Dillman: Countering arguments against estate planning and updates

I encourage my clients to plan for the future when it comes to their money and property by creating, and then occasionally updating, their estate plans. But often, clients have a “one and done” philosophy and don’t think they need to update their documents. Others think they don’t have enough money to need an estate plan or are too young to worry about passing away. This column will provide you with some useful arguments to make when dealing with clients that have any of these mindsets.

COVID made things clearer

The COVID-19 pandemic highlighted for many families how quickly things can change. Two out of three, or 63%, of adult Americans have not completed an advance directive, according to a study from the Perelman School of Medicine at the University of Pennsylvania. Advance directives are the primary tools for individuals to communicate their wishes if they become incapacitated and are unable to make their own health care decisions, particularly near the end of life.

Many families were caught off guard during the pandemic when a loved one became incapacitated and it wasn’t clear who legally had the authority to make medical decisions on their behalf. Restrictions on visitors at health care facilities further complicated the situation. Taking time to update their powers of attorney, health care directives and last wills and testaments will help ensure that doesn’t happen to your clients’ families. Remind them of how quickly things happened in the early days of the pandemic.

When to create (or update) your estate plan

Your clients’ lives don’t stay the same, and neither should their estate planning documents and strategies. Any significant life changes could prompt document updates or the need for additional legal documents and planning. Reach out to your existing clients to ensure they have the best documents and strategies possible for this point in their lives.

Your clients might push back and say there’s no need to update their documents or create new ones. Here is a handy checklist of life transitions to share with your clients to prompt them to consider creating (or updating) an estate plan.

• Property ownership: As soon as a person acquires real property, they should create a will to designate where this asset will go if they pass away.

• Creating a bank account: Is there cash in a bank account? Investments in stocks and bonds? Consider how these assets will be distributed when one passes.

• Marriage/divorce: Whether someone is newly married or newly divorced, that is a great time to create an estate plan that reflects the new family situation.

• Birth of a child: Whether it is a first, second or third child, Hoosiers should consider updating estate plans as soon as the child is born.

• Extensive travel: If someone plans to embark on a long trip, updating their estate plan before leaving is recommended.

• Inheritance acquisition: Anytime a person is the beneficiary of another’s estate, they may want to reflect any new property in an estate plan.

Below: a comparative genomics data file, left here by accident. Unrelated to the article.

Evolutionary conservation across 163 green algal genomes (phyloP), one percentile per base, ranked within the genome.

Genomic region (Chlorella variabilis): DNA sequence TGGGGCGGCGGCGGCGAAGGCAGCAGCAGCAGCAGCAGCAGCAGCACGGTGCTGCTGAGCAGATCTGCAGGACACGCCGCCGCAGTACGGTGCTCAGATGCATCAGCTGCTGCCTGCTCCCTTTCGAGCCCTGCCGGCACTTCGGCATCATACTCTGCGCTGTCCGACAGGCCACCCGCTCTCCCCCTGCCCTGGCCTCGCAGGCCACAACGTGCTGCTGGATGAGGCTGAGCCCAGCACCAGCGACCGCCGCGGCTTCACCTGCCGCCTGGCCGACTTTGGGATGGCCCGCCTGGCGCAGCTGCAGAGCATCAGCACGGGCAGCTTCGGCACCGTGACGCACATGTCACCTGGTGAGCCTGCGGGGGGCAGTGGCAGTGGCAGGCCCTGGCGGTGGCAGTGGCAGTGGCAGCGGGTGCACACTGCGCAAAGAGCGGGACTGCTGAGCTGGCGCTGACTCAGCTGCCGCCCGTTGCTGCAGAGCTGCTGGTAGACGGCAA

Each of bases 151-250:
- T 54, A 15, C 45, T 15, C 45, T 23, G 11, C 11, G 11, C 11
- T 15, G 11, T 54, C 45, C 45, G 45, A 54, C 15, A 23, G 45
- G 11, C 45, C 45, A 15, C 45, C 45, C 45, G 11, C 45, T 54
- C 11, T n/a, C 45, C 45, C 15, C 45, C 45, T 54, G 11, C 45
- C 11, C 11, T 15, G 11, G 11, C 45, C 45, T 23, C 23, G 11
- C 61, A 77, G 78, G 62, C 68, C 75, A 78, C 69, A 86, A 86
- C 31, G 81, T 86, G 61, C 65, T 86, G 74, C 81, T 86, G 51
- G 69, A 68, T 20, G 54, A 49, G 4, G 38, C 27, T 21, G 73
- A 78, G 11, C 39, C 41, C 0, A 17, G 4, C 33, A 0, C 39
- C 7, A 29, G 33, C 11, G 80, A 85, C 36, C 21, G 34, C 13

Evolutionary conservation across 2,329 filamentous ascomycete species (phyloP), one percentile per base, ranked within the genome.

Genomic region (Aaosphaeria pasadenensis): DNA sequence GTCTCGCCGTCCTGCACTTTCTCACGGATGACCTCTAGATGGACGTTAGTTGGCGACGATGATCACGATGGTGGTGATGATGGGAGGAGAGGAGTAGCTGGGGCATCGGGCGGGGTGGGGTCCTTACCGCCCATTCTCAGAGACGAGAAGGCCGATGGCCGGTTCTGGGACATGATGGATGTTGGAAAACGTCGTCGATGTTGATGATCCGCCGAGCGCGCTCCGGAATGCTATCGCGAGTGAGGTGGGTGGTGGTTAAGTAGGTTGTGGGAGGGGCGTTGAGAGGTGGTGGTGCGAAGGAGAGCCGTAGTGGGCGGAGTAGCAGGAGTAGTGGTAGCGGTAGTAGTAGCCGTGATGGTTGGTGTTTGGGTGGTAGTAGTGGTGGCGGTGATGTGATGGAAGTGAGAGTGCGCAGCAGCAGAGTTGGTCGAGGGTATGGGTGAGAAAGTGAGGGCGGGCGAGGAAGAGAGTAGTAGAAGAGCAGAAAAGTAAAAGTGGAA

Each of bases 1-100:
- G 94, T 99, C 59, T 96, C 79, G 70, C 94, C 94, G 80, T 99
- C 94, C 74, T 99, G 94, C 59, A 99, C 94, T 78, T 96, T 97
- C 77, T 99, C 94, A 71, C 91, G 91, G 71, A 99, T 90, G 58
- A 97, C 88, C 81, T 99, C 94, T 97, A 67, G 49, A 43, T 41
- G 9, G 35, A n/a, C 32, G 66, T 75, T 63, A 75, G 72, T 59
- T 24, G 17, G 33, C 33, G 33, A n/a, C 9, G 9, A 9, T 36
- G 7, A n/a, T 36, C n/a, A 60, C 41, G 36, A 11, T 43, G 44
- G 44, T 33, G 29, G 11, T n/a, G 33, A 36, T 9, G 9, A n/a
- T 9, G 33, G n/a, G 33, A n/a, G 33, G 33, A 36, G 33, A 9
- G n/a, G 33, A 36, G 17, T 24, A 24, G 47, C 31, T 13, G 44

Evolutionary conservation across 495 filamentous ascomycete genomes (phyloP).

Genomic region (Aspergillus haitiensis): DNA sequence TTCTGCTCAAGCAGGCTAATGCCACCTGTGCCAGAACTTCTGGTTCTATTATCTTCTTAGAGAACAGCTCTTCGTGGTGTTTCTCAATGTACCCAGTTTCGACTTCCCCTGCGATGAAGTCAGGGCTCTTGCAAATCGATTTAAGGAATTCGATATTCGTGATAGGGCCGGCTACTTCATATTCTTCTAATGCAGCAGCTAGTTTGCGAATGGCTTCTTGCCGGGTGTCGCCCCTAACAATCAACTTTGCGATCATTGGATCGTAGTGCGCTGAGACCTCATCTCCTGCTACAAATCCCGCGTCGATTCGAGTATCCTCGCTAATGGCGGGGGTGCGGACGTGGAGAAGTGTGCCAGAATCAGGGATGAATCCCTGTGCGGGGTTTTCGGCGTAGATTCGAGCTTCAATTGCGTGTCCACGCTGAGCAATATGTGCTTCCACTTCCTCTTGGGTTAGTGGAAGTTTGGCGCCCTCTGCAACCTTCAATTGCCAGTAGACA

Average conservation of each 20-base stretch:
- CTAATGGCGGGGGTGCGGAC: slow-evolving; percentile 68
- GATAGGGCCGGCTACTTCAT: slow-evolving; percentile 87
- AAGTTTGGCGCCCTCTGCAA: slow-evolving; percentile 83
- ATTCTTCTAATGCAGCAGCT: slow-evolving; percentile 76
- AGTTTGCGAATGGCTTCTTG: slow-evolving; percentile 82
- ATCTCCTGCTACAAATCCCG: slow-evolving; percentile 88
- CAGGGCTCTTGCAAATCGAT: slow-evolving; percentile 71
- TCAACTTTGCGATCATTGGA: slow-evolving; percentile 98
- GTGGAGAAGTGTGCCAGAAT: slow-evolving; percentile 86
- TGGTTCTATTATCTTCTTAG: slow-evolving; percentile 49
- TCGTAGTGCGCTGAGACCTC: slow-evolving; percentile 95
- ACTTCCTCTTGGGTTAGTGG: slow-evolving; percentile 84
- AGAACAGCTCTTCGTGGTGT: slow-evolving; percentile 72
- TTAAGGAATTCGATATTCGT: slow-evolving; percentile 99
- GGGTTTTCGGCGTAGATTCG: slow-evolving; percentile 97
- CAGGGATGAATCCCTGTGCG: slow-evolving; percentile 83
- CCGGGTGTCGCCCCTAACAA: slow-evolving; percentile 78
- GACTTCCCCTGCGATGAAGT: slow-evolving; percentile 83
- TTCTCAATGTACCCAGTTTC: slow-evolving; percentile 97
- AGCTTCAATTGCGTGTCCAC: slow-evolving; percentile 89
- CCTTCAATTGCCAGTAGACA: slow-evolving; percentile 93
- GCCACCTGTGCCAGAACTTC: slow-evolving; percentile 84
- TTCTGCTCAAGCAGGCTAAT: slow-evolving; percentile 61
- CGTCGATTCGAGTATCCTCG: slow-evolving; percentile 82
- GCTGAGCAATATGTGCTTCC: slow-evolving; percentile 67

• Retirement: Upon retirement, a financial situation may change significantly, and that may prompt changes in their plans.

Estate planning helps others

An area that clients sometimes overlook is the importance of incorporating charitable giving into estate plans. As income grows, this may become more important to clients than when they were young or struggling. While charitable giving benefits others in need, it’s important to remember it can benefit the donor, as well. Charitable giving can positively impact your clients’ tax burdens right now, over their lifetimes and after death.

Here are four ways clients can start planning their estate giving now:

1. Charitable gift annuity: Clients can donate one lump sum to a charity. They receive a fixed percentage each year from the annuity, and the rest is received from the charity after their death.

2. Gift assets: The charity can sell the assets without paying capital gains tax. Examples of assets to donate include real estate, vehicles, stocks and more.

3. Leave a bequest in their will: The client shares the specific charity they’d like to support, the amount and the purpose for the charity to use the donation. When doing this, it’s encouraged to contact the charity’s development office to be sure the request is something the charity is able to achieve.

4. Creating a charitable remainder trust (CRT): Benefit a charity and a family member. A family member will receive annual payments from the CRT for a set period of time; afterward, the remaining amount is distributed to a charity the client chooses.

It’s important to stress to your clients that without a plan, the state of Indiana will control how their assets are distributed after they pass away, and the state is not interested in making sure the clients’ wishes are carried out. A variety of advanced estate planning tools and strategies can help Hoosiers accomplish a wide range of goals and save them a lot of money in the end, and their families a lot of headaches.•

Lisa Dillman is an attorney at Applegate & Dillman Elder Law. The firm specializes in elder law and life care planning, a holistic approach to deal with legal, financial, medical and emotional issues involved in growing older. The firm has offices in Indianapolis, Carmel and Zionsville. Find out more at www.applegate-dillman.com. Opinions expressed are those of the author.

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